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Here's how North Texas first responders are helping after Hurricane Ida

Ida made landfall as one of the strongest hurricanes to ever hit Louisiana, based on wind speeds.
Credit: Jobin Panicker/WFAA
A tree was seen knocked down on top a car in downtown New Orleans on Monday, Aug. 30, 2021 after Hurricane Ida passed through the area the day before.

TEXAS, USA — Updated at 12:50 p.m. Monday after Abbott said Texas was sending additional crews to help.

Texas first responders are getting ready to help their Louisiana neighbors deal with the aftermath of Hurricane Ida, as the historically strong Category 4 storm makes its way through the state following landfall late Sunday morning. 

Here's what groups are helping in Louisiana:

Texas A&M Task Force 1

Gov. Greg Abbott and the Federal Emergency Management Agency activated Texas A&M Task Force 1. The task force is one of the federal agency's Urban Search and Rescue Teams. 

"Our team is organized and ready to assist the residents in areas affected by the storm," officials said. 

Frisco and Allen fire departments

The Frisco Fire Department also sent three of its members as part of that task force to help with the aftermath. 

"These firefighters are in support of all Gulf Coast residents and beyond impacted by this storm. Prayers for safety for all," the department posted on its Facebook page.

Allen's assistant fire chief has also been deployed near Terrebonne Parish with the task force to lead a team in the area to respond to emergencies as a Rescue Squad Officer, officials with the Allen Fire Department said Monday. He has previously deployed to other hurricanes like Harvey.

Plano Fire-Rescue

Plano Fire-Rescue said Monday it had six crew members and two apparatus heading to Baton Rouge to help response efforts as well.  


FEMA officials said they had deployed 2,400 employees across Alabama, Georgia, Louisiana, Mississippi, Florida and Texas to handle the storm's aftermath, with 12 urban search and rescue teams.

Texas Division of Emergency Management

The Texas Division of Emergency Management has resources to send to Louisiana. Abbott announced Monday morning he sent a Chinook helicopter, 14 crew members, 30 Type 1 fire engines and 132 firefighters from the Texas Intrastate Fire Mutual Aid System to Louisiana after the state requested help.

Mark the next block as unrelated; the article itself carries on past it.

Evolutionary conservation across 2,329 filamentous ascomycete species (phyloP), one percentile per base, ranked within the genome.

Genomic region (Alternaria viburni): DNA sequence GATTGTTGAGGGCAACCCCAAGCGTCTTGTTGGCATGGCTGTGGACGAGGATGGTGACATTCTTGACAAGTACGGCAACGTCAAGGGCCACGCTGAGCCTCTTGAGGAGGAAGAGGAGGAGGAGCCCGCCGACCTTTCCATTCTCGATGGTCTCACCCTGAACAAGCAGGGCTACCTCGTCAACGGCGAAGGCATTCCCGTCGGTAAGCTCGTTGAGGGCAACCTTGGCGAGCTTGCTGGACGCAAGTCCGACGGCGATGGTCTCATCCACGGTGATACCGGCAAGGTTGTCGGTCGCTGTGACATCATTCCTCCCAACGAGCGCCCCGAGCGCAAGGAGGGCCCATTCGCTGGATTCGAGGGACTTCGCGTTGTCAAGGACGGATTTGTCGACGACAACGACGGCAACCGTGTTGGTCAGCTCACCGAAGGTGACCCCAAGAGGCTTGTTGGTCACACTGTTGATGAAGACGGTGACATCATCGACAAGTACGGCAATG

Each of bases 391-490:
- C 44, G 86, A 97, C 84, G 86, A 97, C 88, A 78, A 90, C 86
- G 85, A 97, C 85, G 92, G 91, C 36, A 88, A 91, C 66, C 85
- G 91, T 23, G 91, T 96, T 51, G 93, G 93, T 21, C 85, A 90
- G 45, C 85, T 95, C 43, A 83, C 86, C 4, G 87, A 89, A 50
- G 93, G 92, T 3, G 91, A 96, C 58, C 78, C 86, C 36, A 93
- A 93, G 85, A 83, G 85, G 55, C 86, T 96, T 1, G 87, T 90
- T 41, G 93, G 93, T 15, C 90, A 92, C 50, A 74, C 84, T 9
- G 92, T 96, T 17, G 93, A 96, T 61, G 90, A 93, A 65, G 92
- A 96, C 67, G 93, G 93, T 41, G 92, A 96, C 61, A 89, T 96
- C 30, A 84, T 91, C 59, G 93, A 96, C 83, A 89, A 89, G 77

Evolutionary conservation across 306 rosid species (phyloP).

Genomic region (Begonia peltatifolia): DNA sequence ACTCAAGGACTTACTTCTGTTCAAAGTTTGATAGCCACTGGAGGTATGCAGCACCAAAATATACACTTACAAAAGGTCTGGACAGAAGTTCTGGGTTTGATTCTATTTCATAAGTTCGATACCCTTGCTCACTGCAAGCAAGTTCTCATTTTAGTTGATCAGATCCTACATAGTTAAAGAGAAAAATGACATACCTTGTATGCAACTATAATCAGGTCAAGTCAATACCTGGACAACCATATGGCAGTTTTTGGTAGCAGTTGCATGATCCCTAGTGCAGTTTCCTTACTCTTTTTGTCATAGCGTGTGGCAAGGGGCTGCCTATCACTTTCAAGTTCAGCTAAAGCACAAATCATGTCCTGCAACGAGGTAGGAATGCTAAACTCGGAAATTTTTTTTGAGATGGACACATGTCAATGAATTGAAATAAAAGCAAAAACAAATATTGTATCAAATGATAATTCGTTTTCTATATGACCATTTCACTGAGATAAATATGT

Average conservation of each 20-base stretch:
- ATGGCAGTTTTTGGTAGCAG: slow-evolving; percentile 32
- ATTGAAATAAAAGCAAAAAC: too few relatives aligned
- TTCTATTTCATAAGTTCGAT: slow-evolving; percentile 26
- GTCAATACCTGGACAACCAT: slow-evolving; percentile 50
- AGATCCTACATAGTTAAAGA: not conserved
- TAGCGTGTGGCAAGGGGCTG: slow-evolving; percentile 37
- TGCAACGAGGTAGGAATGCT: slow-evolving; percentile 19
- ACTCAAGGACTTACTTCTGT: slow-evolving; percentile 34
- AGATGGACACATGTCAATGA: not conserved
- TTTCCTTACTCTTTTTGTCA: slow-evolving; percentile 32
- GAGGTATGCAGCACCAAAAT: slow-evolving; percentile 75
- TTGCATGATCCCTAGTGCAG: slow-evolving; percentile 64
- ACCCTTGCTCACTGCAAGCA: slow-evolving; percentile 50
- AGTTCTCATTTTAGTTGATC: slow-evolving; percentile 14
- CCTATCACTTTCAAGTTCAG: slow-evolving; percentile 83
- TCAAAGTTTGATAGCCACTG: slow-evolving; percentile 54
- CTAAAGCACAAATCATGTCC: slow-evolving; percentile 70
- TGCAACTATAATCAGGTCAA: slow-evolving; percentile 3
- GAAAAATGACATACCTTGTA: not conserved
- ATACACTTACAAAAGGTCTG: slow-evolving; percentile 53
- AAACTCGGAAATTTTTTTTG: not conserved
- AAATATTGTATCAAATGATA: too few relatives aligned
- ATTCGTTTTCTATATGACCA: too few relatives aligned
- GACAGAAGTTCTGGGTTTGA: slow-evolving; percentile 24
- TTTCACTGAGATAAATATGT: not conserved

"The State of Texas is proud to support our neighbors in Louisiana by sending emergency resources and personnel to assist with the aftermath of Hurricane Ida," Abbott said. "We will never forget the kindness, generosity, and support offered by the people of Louisiana during Hurricane Harvey four years ago, and we are eager to support them in their own time of need."

Louisiana Gov. John Bel Edwards said Sunday afternoon that there were already 900 people from crews across the country staged in the area to conduct search and rescue operations.

"There is always light after darkness, and I assure you we're going to get through this," Edwards said.

Salvation Army of North Texas

The Salvation Army of North Texas is also preparing to help out as needed, with two canteens, which are emergency disaster feeding units, on standby to help areas that need it. 

World Central Kitchen

Famous chef José Andrés and his World Central Kitchen were in New Orleans Sunday with three kitchens and supplies for 100,000 meals ready to go ahead of the storm, he tweeted. 

Texas Baptist Men

The Texas Baptist Men volunteer teams departed from North Texas Monday to help South Louisiana.


Oncor officials said early Monday they were sending 135 personnel and contact support to Louisiana to help restore power to the nearly 1 million people who were without. Many people lost power after a major transmission tower that serves most of Orleans and Jefferson parishes was knocked into a river, WWL reported. 

Watch live coverage of the storm from WWL and WFAA below:

WFAA Digital Content Producer Jennifer Prohov contributed to this report.

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